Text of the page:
MEP Childers Opposes Hogan Nomination

Nessa Childers MEP has written to fellow members of the Socialist and Democrats faction in the European Parliament expressing her deep reservation over Ireland's nomination of Phil Hogan for a top European post.

Mr. Hogan left his position as Ireland's Minister for the Environment, Community and Local Government, where he oversaw the roll out of a controversial water tax, in anticipation of the nomination. He was widely expected to become Europe's Commissioner for Agriculture and Rural Development, but his nomination is now subject to some speculation.

Nessa Childers MEP

Nessa Childers has expressed her doubts over Phil Hogan's suitability for a Commissioner-ship.
Nessa Childers has expressed her doubts over Phil Hogan's suitability for a Commissioner-ship.

Doubts

The MEP's reservations stem from an incident in Hogan's home constituency of Carlow-Kilkenny, where he intervened in a social housing dispute. Mr. Hogan wrote letters in opposition to a plan to allocate social housing to a minority group. Describing Hogan's role in the affair as "potentially illegal" and "tantamount to discriminatory behaviour", Childers has expressed her concerns to all 191 members of the S+D, the second largest grouping in the European Parliament.

In her letter she wrote that it would be a "step back for equality" in Europe if Hogan were to be appointed, and that the appointment of someone with Hogan's profile would "send a very ominous signal to those who suffer and fight discrimination in Europe, on ethnic and on other grounds."

According to Childers, Hogan's previous conduct is "incompatible with the proper discharge of the duties incumbent upon a European Commissioner."

Phil Hogan

Phil Hogan was a controversial figure in the Irish government, overseeing the implementation of a new water tax.
Phil Hogan was a controversial figure in the Irish government, overseeing the implementation of a new water tax.

S+D

This is a clever move by Childers, and an attempt to demonstrate real influence in the S+D to the Irish people. Were Hogans appointment to the Agriculture portfolio to be unsuccessful, it would be met with glee by many in Ireland, where he was the unsympathetic face behind the controversial water charges.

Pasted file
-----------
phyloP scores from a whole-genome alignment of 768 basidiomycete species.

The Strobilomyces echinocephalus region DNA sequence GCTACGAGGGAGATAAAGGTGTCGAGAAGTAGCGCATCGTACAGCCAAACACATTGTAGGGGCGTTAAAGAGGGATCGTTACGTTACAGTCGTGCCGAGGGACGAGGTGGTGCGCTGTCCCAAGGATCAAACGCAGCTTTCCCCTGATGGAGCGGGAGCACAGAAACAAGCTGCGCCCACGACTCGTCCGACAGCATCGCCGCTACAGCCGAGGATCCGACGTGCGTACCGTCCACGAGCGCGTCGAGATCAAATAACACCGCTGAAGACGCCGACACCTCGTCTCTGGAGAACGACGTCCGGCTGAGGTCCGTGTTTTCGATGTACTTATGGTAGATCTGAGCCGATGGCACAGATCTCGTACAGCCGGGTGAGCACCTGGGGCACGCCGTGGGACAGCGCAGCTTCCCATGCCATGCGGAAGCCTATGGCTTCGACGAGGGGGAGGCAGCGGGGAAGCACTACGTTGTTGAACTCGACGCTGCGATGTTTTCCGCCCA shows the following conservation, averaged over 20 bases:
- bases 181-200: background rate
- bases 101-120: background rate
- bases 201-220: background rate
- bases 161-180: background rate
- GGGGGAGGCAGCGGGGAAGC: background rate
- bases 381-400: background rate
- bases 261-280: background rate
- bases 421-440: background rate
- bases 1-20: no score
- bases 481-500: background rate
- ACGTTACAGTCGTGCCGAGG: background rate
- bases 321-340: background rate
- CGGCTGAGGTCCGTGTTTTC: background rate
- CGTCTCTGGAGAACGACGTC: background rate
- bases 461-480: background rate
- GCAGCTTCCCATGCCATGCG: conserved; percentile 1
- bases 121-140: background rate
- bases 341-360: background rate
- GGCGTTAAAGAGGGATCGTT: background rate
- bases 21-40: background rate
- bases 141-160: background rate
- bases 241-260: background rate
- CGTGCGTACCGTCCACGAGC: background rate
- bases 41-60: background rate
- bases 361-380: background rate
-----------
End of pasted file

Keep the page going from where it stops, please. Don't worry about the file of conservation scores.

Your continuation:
If the S+D vote against the Commission's line up for the new term, it will almost certainly not be a result of Childers' pressure. The S+D has already come out strongly against the potential College of Commissioners on gender equality grounds, stating that the current make up would be a "step back on gender balance." There are only 4 women nominated for the 27 roles. According to the S+D, they will not support a Commission line up with fewer than 8 female Commissioners, the number of female Commissioners in Manuel Barroso's Commission.

However, respect for minorities was another key value earmarked as key by the S+D, further adding to the doubt over Hogan.


If the S+D go on to oppose the current roster of Commissioners, it will be a big boost domestically for Childers. It will be seen as a loss for Fine Gael, Hogan's political party and the current leaders of the government in Ireland.

Childers will steal the headlines in Ireland if the Commission line up is rejected, or even more so if Hogan is relegated to less influential portfolio. The headlines in Ireland would describe Europe's rejection of "Big Phil".

Childers has played the situation perfectly. She stands only to gain if the S+D retain their current position, even though her concerns may have very little bearing on the fate of Mr. Hogan.

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